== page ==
Typically oversimplified narrative. There were real tailwinds behind the Thatcherite counter-revolution - her election came right at the tail end of an almost decade-long global crisis of capitalism. Thatcherism didn't happen in isolation, it was part of an international paradigm shift. Akehurst overlooks the fact that Callaghan still managed to lose in '79 despite shifting to the right and making the initial turn to monetarism; evidently it didn't do much to save his government. He also doesn't mention that his hero Kinnock moved the party to the right after the Foot years and then comfortably lost two elections despite largely cutting the grassroots members out of the policy-making process.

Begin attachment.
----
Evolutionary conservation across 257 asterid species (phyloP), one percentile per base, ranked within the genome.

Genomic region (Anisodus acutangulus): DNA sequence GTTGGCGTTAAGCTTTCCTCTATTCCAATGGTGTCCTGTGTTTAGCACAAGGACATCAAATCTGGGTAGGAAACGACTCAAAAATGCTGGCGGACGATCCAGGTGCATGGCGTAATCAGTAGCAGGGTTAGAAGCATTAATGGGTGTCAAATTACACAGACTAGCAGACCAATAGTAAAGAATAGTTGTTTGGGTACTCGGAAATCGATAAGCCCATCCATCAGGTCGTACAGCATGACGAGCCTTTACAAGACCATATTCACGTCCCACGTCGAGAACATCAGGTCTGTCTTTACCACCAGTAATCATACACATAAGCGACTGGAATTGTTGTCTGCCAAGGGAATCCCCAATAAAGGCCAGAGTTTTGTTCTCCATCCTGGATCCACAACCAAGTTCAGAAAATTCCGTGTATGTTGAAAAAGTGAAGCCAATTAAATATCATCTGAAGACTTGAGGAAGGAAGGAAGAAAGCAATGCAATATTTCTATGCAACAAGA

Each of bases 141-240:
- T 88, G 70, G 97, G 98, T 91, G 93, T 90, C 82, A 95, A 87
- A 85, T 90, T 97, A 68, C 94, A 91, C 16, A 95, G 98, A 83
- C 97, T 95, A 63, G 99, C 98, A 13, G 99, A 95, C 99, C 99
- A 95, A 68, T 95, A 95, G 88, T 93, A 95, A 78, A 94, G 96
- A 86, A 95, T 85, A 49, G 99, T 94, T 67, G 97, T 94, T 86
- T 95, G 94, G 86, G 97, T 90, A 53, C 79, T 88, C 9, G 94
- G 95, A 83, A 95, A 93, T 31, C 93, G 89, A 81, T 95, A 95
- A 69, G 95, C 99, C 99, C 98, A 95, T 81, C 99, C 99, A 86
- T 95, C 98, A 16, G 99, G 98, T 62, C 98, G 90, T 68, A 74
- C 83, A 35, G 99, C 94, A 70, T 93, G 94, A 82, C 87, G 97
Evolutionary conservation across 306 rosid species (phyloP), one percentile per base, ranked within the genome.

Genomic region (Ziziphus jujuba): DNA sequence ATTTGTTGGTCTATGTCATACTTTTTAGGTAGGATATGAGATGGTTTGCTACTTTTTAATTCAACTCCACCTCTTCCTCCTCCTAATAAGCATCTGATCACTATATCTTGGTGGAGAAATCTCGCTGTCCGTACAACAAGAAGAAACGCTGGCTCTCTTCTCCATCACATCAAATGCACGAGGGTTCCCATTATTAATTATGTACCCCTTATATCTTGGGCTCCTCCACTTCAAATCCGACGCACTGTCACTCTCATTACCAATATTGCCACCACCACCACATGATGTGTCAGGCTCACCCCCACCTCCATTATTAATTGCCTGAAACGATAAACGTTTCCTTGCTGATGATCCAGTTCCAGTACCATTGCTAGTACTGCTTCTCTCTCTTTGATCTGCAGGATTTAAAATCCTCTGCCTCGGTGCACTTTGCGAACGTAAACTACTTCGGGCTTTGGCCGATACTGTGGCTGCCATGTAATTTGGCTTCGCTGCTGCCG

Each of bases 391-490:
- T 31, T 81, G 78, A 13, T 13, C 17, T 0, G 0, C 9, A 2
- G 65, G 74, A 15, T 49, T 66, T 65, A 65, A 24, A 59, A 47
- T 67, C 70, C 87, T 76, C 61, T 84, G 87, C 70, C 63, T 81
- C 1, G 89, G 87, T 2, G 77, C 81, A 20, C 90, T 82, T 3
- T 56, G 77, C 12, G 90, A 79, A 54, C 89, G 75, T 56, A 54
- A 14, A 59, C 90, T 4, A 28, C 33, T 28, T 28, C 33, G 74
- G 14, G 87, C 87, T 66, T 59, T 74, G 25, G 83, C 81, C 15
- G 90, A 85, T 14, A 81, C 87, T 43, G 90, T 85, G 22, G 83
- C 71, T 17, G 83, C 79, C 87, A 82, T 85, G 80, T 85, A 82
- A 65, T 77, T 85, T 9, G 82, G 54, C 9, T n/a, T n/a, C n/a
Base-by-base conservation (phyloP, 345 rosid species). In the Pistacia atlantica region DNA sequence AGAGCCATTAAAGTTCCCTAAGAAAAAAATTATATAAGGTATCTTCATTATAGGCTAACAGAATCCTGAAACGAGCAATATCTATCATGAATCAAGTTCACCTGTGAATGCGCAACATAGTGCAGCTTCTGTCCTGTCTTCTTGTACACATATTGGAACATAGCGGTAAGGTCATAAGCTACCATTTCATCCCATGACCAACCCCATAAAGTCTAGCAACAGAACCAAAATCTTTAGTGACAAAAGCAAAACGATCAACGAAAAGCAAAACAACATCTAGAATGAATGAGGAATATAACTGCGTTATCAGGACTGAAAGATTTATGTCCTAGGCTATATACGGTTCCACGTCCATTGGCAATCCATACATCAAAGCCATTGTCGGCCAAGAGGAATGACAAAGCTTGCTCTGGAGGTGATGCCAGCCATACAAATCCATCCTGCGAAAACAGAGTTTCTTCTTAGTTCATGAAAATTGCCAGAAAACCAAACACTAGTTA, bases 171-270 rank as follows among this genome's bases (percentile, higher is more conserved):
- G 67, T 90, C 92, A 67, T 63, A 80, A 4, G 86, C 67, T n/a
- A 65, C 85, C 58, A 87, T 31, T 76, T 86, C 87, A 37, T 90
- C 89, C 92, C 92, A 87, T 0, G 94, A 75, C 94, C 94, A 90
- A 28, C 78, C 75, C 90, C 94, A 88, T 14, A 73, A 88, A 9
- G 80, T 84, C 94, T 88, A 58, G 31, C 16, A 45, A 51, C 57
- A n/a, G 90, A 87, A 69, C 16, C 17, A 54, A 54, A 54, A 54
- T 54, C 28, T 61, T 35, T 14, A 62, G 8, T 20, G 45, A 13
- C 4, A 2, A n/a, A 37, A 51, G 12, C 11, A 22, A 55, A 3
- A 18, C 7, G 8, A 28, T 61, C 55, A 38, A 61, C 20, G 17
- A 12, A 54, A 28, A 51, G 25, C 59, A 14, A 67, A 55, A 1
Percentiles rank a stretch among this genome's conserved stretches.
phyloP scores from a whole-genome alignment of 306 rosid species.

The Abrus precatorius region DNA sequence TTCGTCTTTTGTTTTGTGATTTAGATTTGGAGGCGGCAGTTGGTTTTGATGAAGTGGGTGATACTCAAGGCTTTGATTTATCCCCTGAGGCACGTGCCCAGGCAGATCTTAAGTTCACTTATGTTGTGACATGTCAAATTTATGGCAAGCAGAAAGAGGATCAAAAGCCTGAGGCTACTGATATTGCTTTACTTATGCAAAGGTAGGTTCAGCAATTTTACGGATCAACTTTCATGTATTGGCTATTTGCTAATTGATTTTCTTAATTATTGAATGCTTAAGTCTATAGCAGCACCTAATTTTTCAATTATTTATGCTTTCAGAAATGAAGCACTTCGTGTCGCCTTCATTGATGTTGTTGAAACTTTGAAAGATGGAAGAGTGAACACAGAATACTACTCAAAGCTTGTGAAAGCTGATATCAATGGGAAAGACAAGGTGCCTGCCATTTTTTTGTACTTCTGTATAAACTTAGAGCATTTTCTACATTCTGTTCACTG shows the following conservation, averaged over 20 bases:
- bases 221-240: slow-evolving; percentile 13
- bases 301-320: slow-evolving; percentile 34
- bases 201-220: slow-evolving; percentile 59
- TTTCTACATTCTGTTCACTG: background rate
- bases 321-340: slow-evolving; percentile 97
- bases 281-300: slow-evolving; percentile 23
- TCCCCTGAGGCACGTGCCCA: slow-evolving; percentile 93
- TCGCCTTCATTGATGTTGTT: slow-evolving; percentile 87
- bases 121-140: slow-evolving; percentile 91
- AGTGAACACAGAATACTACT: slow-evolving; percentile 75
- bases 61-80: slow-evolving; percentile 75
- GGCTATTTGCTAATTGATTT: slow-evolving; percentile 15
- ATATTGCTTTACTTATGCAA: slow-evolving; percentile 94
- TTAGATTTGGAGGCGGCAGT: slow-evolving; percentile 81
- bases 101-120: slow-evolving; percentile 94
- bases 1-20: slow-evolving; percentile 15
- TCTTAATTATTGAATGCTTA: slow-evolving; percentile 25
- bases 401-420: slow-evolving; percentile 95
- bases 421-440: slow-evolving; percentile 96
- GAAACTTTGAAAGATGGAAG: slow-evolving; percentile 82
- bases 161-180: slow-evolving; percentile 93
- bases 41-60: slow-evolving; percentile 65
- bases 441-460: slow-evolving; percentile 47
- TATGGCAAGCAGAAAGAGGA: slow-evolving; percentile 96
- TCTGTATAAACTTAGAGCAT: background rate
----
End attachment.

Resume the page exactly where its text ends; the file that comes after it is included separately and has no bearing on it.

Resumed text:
It's also worth looking at the record of other labour parties which were in government in the 1980s. The New Zealand Labour government of David Lange implemented a brutal programme of cutbacks and privatisations ("Rogernomics
") that was arguably more Thatcherite than Thatcher. And it does piss me off a bit that Foot's not much more than a figure of fun to some people. He had a grasp of history, culture and politics which the empty suits that Akehurst and his ilk fawn over could never hope to match.
Change does not roll in on the wheels of inevitability, but comes through continuous struggle.